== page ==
The upbeat sentiment continued for the Asian bond market, extending uncrystalized gains to US$ 48.82 billion in the new year (for US dollar denominated bonds in the BEV universe).
Themes that we had seen in January continued on into February, with investors happy to extend duration, go lower down the credit spectrum, and lap up perpetual instruments. The belief that some sort of trade deal would be agreed between the US and China, strong inflows into global bond funds, and the continued re-reiteration of patience from the US Fed has kept the party going for bond investors.
Emerging market (EM) bond fund flows (source: EPFR) for the three weeks ending 27-Feb-19 stood at US$ 2.18 billion while aggregate bond fund flows, which includes developed market (DM) for the same period, stood at US$ 19.82 billion. Strong fund flows into EM and DM bond funds explains the continued rally in EM bonds through February.
While the USD index has not declined as yet, the risk-on sentiment has led to hard currency sovereign bonds from frontier and emerging markets across Latin America, Africa, Middle East and Asia delivering strong price returns. The scatterplot below shows the two-month price return for USD sovereign bonds against their credit ratings.
Asia ex-Japan G3 currency bond issuance volume for the first two months of 2019 stood at US$55.3 billion, up 8.3% from the same period last year, making the tightening in credit spreads even more impressive.
Of the US$26.8bn of issuance in the AEJ market in G3 currencies in February, US$21.6bn or 80.50% of the issuance came from Greater China. Chinese Real Estate companies took good advantage of the market sentiment, extending duration and increasing their issuance size via US$10.94bn of securities. Case in point was BB- (Fitch) rated Chinese property company Guangzhou R&F Properties, which priced a US$300mn 3NC2 bond at 9.125% on 18th January, and promptly came back to the market a month later on 20th February with a US$450mn 4NC3 bond at 8.125%, and a US$300mn 5NC3 bond at 8.625%.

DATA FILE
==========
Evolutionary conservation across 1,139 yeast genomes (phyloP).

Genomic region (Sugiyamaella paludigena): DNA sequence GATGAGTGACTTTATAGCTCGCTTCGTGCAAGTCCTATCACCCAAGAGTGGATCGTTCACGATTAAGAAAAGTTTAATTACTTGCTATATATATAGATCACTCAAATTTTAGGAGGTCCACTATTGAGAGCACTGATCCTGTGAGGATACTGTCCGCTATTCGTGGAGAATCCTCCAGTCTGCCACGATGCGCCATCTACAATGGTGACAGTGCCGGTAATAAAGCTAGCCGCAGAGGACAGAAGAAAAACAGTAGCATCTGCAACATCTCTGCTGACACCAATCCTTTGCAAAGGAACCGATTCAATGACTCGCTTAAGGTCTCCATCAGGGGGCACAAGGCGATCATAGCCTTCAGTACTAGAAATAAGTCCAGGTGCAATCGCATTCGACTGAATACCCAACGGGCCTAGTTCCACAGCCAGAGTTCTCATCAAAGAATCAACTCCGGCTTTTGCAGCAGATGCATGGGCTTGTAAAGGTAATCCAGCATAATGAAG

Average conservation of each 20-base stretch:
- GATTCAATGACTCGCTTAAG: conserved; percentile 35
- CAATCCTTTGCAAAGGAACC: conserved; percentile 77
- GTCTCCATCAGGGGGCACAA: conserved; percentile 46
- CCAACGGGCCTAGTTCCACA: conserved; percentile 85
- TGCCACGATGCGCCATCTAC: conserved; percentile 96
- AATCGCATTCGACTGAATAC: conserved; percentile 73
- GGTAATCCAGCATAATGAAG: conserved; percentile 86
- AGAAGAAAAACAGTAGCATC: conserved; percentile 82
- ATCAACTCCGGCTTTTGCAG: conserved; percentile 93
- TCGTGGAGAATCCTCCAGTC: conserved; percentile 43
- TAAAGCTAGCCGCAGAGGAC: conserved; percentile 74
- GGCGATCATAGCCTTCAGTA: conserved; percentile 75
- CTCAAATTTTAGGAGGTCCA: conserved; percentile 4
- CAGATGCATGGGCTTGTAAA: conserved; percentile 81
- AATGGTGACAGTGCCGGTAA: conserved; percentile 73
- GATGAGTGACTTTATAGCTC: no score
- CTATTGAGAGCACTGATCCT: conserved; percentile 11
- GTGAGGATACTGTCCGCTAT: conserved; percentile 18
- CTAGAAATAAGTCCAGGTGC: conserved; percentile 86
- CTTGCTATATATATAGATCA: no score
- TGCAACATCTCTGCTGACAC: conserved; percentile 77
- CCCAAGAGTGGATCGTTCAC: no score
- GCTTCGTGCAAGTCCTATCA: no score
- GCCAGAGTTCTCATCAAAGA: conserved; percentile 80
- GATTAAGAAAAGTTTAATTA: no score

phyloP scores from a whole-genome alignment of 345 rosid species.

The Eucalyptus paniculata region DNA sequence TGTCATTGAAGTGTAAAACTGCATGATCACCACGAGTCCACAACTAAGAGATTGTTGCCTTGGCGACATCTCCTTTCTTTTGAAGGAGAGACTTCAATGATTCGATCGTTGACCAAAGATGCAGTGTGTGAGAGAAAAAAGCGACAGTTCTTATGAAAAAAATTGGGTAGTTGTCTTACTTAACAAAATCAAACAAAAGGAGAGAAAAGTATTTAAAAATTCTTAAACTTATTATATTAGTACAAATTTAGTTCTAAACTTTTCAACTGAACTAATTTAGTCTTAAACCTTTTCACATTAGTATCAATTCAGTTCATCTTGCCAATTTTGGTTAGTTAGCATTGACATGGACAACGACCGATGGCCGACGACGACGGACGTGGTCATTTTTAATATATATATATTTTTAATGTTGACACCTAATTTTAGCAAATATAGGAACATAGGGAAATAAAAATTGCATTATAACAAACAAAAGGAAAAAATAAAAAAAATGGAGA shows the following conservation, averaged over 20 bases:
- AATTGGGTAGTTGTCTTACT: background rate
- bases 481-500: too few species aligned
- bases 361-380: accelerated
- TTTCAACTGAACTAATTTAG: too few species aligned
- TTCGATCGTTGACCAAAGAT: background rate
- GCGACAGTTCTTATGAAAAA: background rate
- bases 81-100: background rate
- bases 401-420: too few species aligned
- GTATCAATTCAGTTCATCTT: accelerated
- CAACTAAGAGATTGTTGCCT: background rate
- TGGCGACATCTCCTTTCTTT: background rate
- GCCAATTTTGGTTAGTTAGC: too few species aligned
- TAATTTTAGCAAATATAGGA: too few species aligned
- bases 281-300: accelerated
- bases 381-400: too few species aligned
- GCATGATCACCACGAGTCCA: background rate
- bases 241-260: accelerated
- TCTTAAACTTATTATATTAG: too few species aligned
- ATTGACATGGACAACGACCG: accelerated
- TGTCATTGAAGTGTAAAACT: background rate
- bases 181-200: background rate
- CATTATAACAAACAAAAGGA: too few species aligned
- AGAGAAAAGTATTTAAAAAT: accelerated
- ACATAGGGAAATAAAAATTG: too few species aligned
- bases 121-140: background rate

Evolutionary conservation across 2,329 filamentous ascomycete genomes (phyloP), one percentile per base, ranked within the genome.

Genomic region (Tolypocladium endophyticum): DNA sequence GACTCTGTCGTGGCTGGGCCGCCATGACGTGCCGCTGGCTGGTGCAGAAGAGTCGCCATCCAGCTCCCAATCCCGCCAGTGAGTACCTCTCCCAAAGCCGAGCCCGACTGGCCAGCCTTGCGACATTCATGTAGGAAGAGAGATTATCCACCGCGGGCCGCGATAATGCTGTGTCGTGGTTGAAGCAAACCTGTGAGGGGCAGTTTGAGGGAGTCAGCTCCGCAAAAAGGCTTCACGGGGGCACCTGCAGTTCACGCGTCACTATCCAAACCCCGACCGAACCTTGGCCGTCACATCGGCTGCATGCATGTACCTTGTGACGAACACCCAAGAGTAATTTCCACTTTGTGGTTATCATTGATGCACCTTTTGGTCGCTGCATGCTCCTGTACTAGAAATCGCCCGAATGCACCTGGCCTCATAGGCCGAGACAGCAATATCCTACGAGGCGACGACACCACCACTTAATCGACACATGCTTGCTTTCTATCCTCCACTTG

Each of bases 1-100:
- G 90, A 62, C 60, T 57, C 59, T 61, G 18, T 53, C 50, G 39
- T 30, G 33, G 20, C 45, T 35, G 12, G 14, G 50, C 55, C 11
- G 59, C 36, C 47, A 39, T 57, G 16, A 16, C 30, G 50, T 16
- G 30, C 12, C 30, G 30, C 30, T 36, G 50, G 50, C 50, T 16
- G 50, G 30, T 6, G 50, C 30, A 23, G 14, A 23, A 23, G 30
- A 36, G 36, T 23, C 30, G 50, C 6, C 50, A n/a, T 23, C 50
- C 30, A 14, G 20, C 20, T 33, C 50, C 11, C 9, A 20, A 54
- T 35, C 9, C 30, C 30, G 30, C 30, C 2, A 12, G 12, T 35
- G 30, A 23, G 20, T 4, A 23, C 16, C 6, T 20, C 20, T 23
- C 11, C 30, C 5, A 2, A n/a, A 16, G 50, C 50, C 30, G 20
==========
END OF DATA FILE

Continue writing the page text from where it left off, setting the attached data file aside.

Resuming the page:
Credit Spreads Tighten Further
Credit spreads, as measured by the iTraxx Asia ex-Japan 5-year CDS index, tightened 13 basis points (bps) through February to ~67bps, just 8bps short of the index’s 11-year low of 59 basis points in early January last year.
Top Gainers & Losers – February 2019*
American conglomerate General Electric’s bonds rallied after it announced a deal to sell its biopharma business to Danaher Corp for US$ 21.4 billion. GE’s bonds were under pressure since October 2018 following credit rating downgrades, slash of its dividend and a change in leadership. The GE 5% Perp, now trading at 94, had fallen as low as 74 cents on the dollar in late November.
Many of our top gainers during the month are Turkish banks – Alternatifbank, Vakifbank, IS bank – despite inflation at over 20%, falling consumer confidence, and the expectation that Q4 GDP data this month will show that Turkey is falling further into recession after a 1.1% quarterly contraction in Q3. The Turkish Lira though has remained stable in the 5.25-5.31 range vs. the USD.
Chinese Securities company AMTD saw a 43-point drop in the price of its US$200mn Perp after Shanghai’s Financial Court froze stakeholder China Minsheng Investment Group’s assets following its default on its local currency bonds.
Jamaica based telecom operator Digicel’s longer dated bonds continued to face the heat as the company reported its third quarter earnings in the last week of February. The telecom company’s cash levels fell by almost two-thirds to US$96 million while debt levels rose to 6.8x EBITDA as of end 2018. A debt restructuring deal was announced in January that extended maturities on its bonds due 2020 and 2022 to 2022 and 2024 respectively.
Lippo Malls REIT bonds fell after the company announced poor earnings for the last quarter of 2018. The Indonesian company cut its distribution per unit (DPU) by more than half to S$0.3 for the quarter compared to S$ 0.79 last year.
Largest Deals in February 2019 (ranked by performance)